Real estate agents in Victoria’s coastal regions say they have never experienced a winter like it, with demand from Melbourne-based home buyers outstripping supply and many auction campaigns being reduced to just three weeks to keep up with the demand.
Emil Foller, the director of Jellis Craig Sorrento, says the Mornington Peninsula property market, which normally slows over winter as many Victorians holiday overseas or interstate, hasn’t skipped a beat as large numbers of city buyers look to secure a lifestyle home on the coast.
“Right now, it feels like any other time of the year down here. No one has gone away. No one is holidaying overseas, and most people have stayed in the state, so they’re around and looking to secure that lifestyle property.”
“Most of our buyers are from Melbourne. We’re getting about 60 or 70 groups through our opens and up to 10 registered bidders at our auctions, “ he says.
He says in the current market, buyers are committing to purchasing a home far more quickly than they used to, and as a result, he is running 20-day campaigns for most of his auctions.
“In any other year, at this time of year, you’d probably find the average days on market would be sitting at around 60 days. At the moment, we are finding that just shy of three weeks is where you reach maximum momentum for a campaign,” he said.
“So, everything we’re listing at the moment is being sold within three weeks. You’re not seeing anything lingering on the market,” he says.
Liz Jensen from Kay & Burton Portsea says demand for coastal properties is so high that some homes don’t even make it to the market.
“I had a house recently, where before we even had a chance to take the photos for the listing, I had someone call up who had missed out on another property. He had a look at it … and it sold before we even had a chance to list it,” she says.
Mr Foller explains that since COVID-19, it has become much more difficult to categorise whether people are buying properties as a holiday home or a permanent residence, as more and more people work remotely.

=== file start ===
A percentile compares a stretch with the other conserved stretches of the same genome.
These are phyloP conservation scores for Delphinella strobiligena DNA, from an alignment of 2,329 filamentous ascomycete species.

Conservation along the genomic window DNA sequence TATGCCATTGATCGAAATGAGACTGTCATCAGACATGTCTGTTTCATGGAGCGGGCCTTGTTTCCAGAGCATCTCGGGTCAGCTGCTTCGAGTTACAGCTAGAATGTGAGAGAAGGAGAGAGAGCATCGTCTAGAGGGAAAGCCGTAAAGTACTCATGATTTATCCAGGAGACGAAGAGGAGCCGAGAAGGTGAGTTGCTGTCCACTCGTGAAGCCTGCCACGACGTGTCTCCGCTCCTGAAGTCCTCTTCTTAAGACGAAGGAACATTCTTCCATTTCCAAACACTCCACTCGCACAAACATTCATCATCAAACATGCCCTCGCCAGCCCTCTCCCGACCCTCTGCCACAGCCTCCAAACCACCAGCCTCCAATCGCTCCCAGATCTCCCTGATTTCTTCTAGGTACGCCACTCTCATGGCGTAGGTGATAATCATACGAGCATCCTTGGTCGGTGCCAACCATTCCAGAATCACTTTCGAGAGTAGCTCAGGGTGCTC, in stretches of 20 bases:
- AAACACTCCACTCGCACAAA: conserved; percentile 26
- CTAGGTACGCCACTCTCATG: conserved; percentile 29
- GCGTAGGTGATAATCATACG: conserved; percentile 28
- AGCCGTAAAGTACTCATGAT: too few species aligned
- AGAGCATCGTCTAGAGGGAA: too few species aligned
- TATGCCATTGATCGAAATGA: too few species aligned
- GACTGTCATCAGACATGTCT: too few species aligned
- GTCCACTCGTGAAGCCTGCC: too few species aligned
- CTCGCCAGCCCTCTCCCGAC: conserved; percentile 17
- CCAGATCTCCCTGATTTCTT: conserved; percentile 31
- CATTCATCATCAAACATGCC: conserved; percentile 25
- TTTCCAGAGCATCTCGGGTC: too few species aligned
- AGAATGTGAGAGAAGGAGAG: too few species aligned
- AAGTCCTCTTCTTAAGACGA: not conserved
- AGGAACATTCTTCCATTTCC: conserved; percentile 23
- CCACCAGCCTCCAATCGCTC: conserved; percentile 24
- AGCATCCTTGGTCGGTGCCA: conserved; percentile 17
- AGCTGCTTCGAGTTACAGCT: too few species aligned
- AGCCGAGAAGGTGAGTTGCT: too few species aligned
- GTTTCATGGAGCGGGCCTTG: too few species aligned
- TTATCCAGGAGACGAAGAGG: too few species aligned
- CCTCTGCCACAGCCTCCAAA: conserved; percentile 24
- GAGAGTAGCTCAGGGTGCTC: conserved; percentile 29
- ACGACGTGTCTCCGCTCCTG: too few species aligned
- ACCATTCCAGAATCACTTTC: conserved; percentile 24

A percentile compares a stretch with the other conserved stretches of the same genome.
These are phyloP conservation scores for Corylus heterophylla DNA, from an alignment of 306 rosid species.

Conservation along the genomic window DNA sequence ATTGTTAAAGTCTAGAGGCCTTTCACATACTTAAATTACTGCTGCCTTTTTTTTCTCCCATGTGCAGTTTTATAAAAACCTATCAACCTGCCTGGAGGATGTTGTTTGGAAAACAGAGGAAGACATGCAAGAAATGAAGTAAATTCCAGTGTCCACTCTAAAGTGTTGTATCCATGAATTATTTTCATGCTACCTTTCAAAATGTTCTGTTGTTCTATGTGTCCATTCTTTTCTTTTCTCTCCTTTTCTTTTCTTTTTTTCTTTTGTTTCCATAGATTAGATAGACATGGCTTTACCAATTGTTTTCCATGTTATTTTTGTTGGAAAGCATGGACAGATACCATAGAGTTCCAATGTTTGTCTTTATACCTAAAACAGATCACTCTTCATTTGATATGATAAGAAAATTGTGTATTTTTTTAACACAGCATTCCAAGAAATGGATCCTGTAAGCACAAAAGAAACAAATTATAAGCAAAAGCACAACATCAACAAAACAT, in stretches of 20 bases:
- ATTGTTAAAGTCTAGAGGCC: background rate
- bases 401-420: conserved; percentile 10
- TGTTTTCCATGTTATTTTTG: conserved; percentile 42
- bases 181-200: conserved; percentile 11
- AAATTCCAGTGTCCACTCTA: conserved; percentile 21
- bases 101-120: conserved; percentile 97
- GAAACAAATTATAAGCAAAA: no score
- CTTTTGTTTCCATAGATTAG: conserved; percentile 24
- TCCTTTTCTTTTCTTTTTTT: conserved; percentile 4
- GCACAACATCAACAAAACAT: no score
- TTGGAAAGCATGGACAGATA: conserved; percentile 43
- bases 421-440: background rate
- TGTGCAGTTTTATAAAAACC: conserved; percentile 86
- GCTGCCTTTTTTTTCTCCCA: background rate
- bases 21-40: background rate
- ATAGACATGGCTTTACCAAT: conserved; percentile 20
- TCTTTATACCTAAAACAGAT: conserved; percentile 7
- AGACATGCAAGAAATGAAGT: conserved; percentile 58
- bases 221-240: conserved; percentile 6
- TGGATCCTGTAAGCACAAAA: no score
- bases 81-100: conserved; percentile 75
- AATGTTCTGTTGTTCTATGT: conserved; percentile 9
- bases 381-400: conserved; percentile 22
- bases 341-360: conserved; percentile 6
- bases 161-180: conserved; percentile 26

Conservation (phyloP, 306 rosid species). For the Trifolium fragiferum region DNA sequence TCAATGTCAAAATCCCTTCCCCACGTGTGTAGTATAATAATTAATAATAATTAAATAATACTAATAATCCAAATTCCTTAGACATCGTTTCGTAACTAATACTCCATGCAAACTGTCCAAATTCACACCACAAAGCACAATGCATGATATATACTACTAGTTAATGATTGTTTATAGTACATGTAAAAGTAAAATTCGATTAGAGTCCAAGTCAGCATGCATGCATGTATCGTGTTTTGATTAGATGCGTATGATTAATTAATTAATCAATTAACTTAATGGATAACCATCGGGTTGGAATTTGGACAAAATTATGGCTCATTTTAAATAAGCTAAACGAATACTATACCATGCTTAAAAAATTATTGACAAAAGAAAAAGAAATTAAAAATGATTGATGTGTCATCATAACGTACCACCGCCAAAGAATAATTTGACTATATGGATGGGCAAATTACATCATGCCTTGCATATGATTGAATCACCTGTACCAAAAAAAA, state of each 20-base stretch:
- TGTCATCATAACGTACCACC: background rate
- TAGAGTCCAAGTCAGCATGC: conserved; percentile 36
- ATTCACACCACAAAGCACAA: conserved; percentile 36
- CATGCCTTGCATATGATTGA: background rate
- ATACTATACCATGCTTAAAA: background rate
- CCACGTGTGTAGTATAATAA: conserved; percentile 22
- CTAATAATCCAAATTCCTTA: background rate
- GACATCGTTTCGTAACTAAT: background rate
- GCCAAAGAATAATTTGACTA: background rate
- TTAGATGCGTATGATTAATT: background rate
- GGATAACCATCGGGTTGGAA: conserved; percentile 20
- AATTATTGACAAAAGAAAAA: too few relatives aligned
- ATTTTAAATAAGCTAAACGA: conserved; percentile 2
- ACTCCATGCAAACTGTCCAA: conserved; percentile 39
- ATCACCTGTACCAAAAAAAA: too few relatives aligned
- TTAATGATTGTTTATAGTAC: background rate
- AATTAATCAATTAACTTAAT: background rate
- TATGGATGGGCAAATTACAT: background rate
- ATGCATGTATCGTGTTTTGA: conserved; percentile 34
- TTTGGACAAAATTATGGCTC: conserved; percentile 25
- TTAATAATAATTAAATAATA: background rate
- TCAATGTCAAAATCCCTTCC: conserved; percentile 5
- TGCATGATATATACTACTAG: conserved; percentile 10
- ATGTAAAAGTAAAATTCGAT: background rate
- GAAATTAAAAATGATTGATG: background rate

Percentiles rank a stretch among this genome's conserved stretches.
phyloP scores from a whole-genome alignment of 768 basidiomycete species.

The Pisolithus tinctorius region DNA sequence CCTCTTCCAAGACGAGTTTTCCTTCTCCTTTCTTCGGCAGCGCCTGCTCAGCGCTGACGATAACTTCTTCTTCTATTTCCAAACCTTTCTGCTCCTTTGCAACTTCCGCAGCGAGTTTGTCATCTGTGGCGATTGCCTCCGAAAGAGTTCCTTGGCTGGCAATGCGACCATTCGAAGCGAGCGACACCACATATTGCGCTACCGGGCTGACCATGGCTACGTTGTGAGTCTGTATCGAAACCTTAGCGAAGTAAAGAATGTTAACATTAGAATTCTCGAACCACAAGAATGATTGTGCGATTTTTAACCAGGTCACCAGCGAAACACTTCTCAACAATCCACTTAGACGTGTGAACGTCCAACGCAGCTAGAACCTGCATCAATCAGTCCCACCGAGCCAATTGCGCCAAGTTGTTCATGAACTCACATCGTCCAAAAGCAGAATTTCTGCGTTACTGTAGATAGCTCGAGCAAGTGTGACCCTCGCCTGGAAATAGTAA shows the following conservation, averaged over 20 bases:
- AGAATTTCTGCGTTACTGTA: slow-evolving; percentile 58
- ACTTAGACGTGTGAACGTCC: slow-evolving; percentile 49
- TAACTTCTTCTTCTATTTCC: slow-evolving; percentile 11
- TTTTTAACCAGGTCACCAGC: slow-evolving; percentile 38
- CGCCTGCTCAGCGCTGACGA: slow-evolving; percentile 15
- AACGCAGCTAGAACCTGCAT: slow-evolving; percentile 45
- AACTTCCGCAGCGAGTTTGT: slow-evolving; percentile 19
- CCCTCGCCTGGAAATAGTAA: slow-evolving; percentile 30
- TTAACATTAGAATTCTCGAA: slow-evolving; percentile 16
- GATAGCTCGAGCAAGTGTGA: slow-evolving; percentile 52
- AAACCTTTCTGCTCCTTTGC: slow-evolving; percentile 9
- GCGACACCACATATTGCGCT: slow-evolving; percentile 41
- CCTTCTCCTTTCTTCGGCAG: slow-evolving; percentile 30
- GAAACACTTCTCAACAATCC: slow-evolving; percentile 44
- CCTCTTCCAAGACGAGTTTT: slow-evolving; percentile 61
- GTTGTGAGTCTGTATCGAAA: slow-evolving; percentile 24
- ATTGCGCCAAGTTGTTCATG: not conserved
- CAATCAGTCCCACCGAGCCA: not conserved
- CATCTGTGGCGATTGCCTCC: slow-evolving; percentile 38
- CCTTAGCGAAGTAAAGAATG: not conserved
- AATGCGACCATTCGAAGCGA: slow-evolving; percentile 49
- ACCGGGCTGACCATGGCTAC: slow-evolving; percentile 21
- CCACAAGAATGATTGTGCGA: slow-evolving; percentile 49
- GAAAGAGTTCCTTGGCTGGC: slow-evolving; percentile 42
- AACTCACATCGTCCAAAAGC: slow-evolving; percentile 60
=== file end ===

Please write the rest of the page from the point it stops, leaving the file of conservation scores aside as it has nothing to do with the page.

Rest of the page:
“The term holiday home is becoming more fluid, and people who live down here are commenting that they have never seen so many lights on in the street,” he explains.
“In many cases, people’s holiday homes are becoming their permanent home, and their Melbourne home is becoming their city base,” he explains.
Ms Jensen says in the lead up to the end of the financial year, the volume of homes that were transacted from Sorrento to Blairgowrie “was like nothing we’ve ever seen before”.
From July 1, the Victorian government increased the stamp duty on properties that sell for more than $2 million by one percentage point – from 5.5 per cent to 6.5 per cent.
“I thought things would quieten down after that, but now we’re seeing a whole new market of listings,” she says.
Ms Jensen explains that in recent weeks she has had a rush of listings from families who have owned “modest houses on prime land for in excess of 20 years and up to 50 years who were too embarrassed to list them during the peak, busy season because they’re not glamorous properties.”
“They’re people who decided years ago that it was probably time to sell but because of the emotional attachment had been reluctant to do it and had put it off and now they’re seeing what’s happening down here with prices and they can’t resist,” she says.
Brett Trebilcock from Belle Property Mornington says COVID-19 had put an end to seasonal property cycles along the Mornington Peninsula and that high demand for beachside homes was now a year-round proposition.
“I think that desire for freedom that the Mornington Peninsula delivers on means that people are looking to buy down here whether its spring, summer, autumn or winter,” he says.
“What that means is that the thirst for properties down this way is outstripping supply and the prices just keep going up and up,” he says.
Mr Trebilcock says many buyers who are currently looking along the coast are people from Melbourne who have sold up in the city and are now desperate to find a new lifestyle home near the beach.
“There are a lot of people who are in a precarious position because they’ve sold their home in Melbourne, and they’re telling us that they still haven’t been able to buy anything down here,” he explains.
Even in the middle of a Victorian winter, he says it is still a seller’s market.
“Normally, we get a home, and we have to go and find the buyers. Now, we have the buyers coming to us, and the challenge is finding enough properties,” he says.